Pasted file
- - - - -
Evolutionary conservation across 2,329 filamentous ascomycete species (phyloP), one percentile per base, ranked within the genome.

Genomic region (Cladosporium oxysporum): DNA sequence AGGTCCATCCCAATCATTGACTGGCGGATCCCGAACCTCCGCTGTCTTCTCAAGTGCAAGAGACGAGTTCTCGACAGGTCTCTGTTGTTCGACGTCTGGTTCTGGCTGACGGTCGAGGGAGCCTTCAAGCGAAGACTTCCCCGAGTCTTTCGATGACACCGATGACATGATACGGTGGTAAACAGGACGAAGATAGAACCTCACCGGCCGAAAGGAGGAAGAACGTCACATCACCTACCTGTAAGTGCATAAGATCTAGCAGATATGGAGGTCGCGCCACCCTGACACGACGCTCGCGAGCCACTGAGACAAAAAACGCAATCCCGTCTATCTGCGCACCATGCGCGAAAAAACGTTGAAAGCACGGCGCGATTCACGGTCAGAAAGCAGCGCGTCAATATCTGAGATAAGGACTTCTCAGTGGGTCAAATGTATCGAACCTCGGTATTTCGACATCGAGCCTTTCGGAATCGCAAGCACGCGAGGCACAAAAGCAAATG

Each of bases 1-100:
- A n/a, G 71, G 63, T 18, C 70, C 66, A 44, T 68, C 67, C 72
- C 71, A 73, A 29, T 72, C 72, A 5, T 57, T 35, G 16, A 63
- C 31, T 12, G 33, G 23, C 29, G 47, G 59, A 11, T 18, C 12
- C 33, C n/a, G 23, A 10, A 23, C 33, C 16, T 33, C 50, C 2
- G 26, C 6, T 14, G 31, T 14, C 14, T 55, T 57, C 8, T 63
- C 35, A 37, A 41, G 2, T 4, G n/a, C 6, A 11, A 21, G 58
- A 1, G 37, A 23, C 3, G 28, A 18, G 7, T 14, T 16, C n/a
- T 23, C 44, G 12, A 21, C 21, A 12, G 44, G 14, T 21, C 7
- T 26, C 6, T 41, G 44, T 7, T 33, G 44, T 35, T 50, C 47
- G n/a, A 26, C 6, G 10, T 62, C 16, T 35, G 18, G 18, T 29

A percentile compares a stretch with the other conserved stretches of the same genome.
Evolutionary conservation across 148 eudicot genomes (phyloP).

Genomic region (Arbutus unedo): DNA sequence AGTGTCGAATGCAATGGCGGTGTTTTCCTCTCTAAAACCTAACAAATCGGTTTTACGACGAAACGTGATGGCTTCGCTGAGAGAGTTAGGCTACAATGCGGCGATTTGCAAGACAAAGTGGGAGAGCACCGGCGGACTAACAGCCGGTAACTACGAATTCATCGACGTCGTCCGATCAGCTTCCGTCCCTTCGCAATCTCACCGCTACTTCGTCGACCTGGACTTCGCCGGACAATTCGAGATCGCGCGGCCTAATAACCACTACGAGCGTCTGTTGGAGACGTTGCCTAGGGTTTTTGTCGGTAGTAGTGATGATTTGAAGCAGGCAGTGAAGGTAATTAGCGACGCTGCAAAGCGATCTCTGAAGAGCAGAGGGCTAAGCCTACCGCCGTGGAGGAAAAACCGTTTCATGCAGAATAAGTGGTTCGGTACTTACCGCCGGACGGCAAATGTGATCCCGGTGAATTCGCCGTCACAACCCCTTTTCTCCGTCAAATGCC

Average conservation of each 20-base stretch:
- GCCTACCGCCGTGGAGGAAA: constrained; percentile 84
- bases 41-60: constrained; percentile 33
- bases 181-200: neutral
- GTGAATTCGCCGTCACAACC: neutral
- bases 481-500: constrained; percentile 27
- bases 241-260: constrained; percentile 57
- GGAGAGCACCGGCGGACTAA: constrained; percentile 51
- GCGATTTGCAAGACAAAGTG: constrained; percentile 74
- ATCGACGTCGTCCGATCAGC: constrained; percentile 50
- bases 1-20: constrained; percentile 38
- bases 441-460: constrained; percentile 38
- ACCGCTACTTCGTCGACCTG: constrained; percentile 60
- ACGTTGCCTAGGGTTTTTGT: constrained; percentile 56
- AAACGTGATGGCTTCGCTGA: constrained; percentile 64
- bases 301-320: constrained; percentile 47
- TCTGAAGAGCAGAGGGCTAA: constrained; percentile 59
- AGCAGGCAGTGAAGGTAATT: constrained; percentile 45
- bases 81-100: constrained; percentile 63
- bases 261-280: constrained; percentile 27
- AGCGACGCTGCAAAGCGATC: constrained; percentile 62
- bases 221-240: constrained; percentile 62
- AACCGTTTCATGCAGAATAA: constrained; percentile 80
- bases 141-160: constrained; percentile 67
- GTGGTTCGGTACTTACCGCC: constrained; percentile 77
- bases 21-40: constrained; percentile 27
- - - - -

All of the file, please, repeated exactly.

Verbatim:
Evolutionary conservation across 2,329 filamentous ascomycete species (phyloP), one percentile per base, ranked within the genome.

Genomic region (Cladosporium oxysporum): DNA sequence AGGTCCATCCCAATCATTGACTGGCGGATCCCGAACCTCCGCTGTCTTCTCAAGTGCAAGAGACGAGTTCTCGACAGGTCTCTGTTGTTCGACGTCTGGTTCTGGCTGACGGTCGAGGGAGCCTTCAAGCGAAGACTTCCCCGAGTCTTTCGATGACACCGATGACATGATACGGTGGTAAACAGGACGAAGATAGAACCTCACCGGCCGAAAGGAGGAAGAACGTCACATCACCTACCTGTAAGTGCATAAGATCTAGCAGATATGGAGGTCGCGCCACCCTGACACGACGCTCGCGAGCCACTGAGACAAAAAACGCAATCCCGTCTATCTGCGCACCATGCGCGAAAAAACGTTGAAAGCACGGCGCGATTCACGGTCAGAAAGCAGCGCGTCAATATCTGAGATAAGGACTTCTCAGTGGGTCAAATGTATCGAACCTCGGTATTTCGACATCGAGCCTTTCGGAATCGCAAGCACGCGAGGCACAAAAGCAAATG

Each of bases 1-100:
- A n/a, G 71, G 63, T 18, C 70, C 66, A 44, T 68, C 67, C 72
- C 71, A 73, A 29, T 72, C 72, A 5, T 57, T 35, G 16, A 63
- C 31, T 12, G 33, G 23, C 29, G 47, G 59, A 11, T 18, C 12
- C 33, C n/a, G 23, A 10, A 23, C 33, C 16, T 33, C 50, C 2
- G 26, C 6, T 14, G 31, T 14, C 14, T 55, T 57, C 8, T 63
- C 35, A 37, A 41, G 2, T 4, G n/a, C 6, A 11, A 21, G 58
- A 1, G 37, A 23, C 3, G 28, A 18, G 7, T 14, T 16, C n/a
- T 23, C 44, G 12, A 21, C 21, A 12, G 44, G 14, T 21, C 7
- T 26, C 6, T 41, G 44, T 7, T 33, G 44, T 35, T 50, C 47
- G n/a, A 26, C 6, G 10, T 62, C 16, T 35, G 18, G 18, T 29

A percentile compares a stretch with the other conserved stretches of the same genome.
Evolutionary conservation across 148 eudicot genomes (phyloP).

Genomic region (Arbutus unedo): DNA sequence AGTGTCGAATGCAATGGCGGTGTTTTCCTCTCTAAAACCTAACAAATCGGTTTTACGACGAAACGTGATGGCTTCGCTGAGAGAGTTAGGCTACAATGCGGCGATTTGCAAGACAAAGTGGGAGAGCACCGGCGGACTAACAGCCGGTAACTACGAATTCATCGACGTCGTCCGATCAGCTTCCGTCCCTTCGCAATCTCACCGCTACTTCGTCGACCTGGACTTCGCCGGACAATTCGAGATCGCGCGGCCTAATAACCACTACGAGCGTCTGTTGGAGACGTTGCCTAGGGTTTTTGTCGGTAGTAGTGATGATTTGAAGCAGGCAGTGAAGGTAATTAGCGACGCTGCAAAGCGATCTCTGAAGAGCAGAGGGCTAAGCCTACCGCCGTGGAGGAAAAACCGTTTCATGCAGAATAAGTGGTTCGGTACTTACCGCCGGACGGCAAATGTGATCCCGGTGAATTCGCCGTCACAACCCCTTTTCTCCGTCAAATGCC

Average conservation of each 20-base stretch:
- GCCTACCGCCGTGGAGGAAA: constrained; percentile 84
- bases 41-60: constrained; percentile 33
- bases 181-200: neutral
- GTGAATTCGCCGTCACAACC: neutral
- bases 481-500: constrained; percentile 27
- bases 241-260: constrained; percentile 57
- GGAGAGCACCGGCGGACTAA: constrained; percentile 51
- GCGATTTGCAAGACAAAGTG: constrained; percentile 74
- ATCGACGTCGTCCGATCAGC: constrained; percentile 50
- bases 1-20: constrained; percentile 38
- bases 441-460: constrained; percentile 38
- ACCGCTACTTCGTCGACCTG: constrained; percentile 60
- ACGTTGCCTAGGGTTTTTGT: constrained; percentile 56
- AAACGTGATGGCTTCGCTGA: constrained; percentile 64
- bases 301-320: constrained; percentile 47
- TCTGAAGAGCAGAGGGCTAA: constrained; percentile 59
- AGCAGGCAGTGAAGGTAATT: constrained; percentile 45
- bases 81-100: constrained; percentile 63
- bases 261-280: constrained; percentile 27
- AGCGACGCTGCAAAGCGATC: constrained; percentile 62
- bases 221-240: constrained; percentile 62
- AACCGTTTCATGCAGAATAA: constrained; percentile 80
- bases 141-160: constrained; percentile 67
- GTGGTTCGGTACTTACCGCC: constrained; percentile 77
- bases 21-40: constrained; percentile 27